Women with ALN negative breast cancers have a relatively good prognosis. However, approximately 20% of these patients will experience disease recurrence and subsequent death, even if some of them may benefit from adjuvant systemic therapy [6]. Nowadays, various guidelines are available for risk allocation to determine the optimal therapeutic modality in node-negative women [7], [8]. Over the past years, a number of clinicopathological parameters have been regarded as potential prognosticators in patients with early-stage node-negative breast cancer, exemplified by tumor size, histological grade, cathepsin-D status, p53 mutation, ERBB2 overexpression, Ki-67 index, S-phase fraction, mitotic index, and vascular invasion etc. [6], [9], [10]. Besides, some multigene assays have also been validated to provide useful information for women with node-negative breast cancers [10], [11], [12], [13]. The 21-gene Recurrence Score (RS) assay (Oncotype DX, Genomic Health, Redwood city, CA) is one of the best tools along with the pathology to help quantify the risk of distant recurrence as well as predict the magnitude of chemotherapy benefit in tamoxifen-treated patients with lymph node-negative, estrogen receptor(ER)-positive breast cancer [11], [13], [14]. Unfortunately, all the factors above are confined to tumor biology per se and have been described in an extensive body of literature, while the impact of the host's internal environments on clinical outcomes still remains unclear and open to investigation.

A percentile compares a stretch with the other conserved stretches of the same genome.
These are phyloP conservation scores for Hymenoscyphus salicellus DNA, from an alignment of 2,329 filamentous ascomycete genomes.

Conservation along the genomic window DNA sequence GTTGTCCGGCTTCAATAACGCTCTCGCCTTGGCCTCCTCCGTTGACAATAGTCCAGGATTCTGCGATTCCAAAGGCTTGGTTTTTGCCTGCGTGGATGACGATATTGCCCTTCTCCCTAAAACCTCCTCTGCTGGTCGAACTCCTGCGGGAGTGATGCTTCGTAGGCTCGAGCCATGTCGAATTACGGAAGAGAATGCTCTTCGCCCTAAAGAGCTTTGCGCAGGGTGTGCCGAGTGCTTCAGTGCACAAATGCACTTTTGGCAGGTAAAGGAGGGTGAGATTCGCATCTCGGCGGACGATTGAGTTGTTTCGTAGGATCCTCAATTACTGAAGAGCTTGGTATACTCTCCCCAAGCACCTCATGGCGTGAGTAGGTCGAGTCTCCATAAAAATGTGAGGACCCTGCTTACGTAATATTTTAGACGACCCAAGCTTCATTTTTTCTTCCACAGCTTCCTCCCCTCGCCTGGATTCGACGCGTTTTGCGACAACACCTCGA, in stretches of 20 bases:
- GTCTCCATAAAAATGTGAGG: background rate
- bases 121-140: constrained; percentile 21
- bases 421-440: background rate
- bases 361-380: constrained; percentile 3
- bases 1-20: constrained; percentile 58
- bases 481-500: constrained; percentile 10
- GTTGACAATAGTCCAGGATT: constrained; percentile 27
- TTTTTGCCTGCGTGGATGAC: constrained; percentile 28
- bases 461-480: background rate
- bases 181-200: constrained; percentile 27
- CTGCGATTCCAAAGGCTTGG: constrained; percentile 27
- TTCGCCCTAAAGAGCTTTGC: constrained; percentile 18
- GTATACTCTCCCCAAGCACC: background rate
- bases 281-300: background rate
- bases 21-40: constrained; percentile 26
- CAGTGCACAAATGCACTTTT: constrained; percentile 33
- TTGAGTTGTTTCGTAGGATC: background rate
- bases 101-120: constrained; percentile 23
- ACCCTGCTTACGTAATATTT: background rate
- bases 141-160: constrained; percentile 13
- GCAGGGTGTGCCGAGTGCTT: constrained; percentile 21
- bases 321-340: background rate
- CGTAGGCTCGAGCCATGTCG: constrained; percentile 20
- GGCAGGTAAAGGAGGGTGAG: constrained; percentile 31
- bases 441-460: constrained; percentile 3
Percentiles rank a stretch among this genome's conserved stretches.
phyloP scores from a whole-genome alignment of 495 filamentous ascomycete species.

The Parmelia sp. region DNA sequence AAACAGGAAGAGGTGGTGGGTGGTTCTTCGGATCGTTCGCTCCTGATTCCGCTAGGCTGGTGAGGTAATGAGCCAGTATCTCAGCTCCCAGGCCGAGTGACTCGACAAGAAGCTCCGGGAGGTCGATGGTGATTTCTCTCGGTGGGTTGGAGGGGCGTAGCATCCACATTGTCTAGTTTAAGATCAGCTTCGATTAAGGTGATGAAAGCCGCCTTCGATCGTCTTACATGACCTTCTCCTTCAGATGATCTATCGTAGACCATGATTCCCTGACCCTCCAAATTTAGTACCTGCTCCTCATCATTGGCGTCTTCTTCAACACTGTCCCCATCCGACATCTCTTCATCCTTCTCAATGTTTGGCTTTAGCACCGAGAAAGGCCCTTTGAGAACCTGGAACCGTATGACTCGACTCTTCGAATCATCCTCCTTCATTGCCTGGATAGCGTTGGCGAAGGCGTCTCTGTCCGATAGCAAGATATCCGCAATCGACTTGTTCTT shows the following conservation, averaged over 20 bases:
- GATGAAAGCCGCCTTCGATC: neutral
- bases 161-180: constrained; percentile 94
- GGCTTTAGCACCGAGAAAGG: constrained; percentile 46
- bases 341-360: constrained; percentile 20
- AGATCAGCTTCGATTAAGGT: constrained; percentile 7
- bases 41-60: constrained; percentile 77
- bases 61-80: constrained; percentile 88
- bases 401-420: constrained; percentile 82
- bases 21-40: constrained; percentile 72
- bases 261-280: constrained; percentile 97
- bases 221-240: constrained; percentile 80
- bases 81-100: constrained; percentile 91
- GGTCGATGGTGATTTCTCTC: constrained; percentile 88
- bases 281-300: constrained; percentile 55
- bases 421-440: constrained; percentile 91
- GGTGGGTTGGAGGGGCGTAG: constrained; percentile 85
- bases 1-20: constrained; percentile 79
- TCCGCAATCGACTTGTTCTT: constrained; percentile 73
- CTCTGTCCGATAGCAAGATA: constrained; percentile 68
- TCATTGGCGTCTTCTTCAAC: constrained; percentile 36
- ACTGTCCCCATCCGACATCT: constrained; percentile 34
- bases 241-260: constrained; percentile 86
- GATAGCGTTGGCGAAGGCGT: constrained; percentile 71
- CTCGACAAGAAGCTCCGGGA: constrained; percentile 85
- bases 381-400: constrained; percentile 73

It has long been recognized that the development and progression of a certain cancer is the consequence of dynamic and reciprocal interaction between tumor cells and their micro-environments. Two centuries ago Paget proposed the “seed and soil” hypothesis, which states that specific organs (the “soil”) harbor metastases from selected cancer cells (the “seeds”) [15]. The potential of tumor cells to colonize and propagate depends on their cross-talk with the extracellular matrix components of the distant organ. By this token, what can influence the host milieu may somewhat modify the course of the disease. Surgery, as a stimulus to the host, has been demonstrated at least partially to be responsible for such effect. Manifold studies revealed that primary tumor removal might lead to sudden acceleration of metastatic process by releasing the growth factor into the blood [16], which indicated that surgical extirpation is not just a local phenomenon without any other biological consequences. Accordingly, a better knowledge of host responses induced by surgery may contribute to a fuller perspective of prognostic profiles in breast cancer patients.

Postoperative increased core temperature is one of the host responses to surgery. Despite its prevalence in postoperative patients, the logics behind it are still poorly understood. The most frequently observed etiology of fever after surgery is related to the normal thermoregulatory response without infection [17]. Therefore, postoperative fever may serve as an indirect sign to reflect the alterations of the host milieu caused by surgery.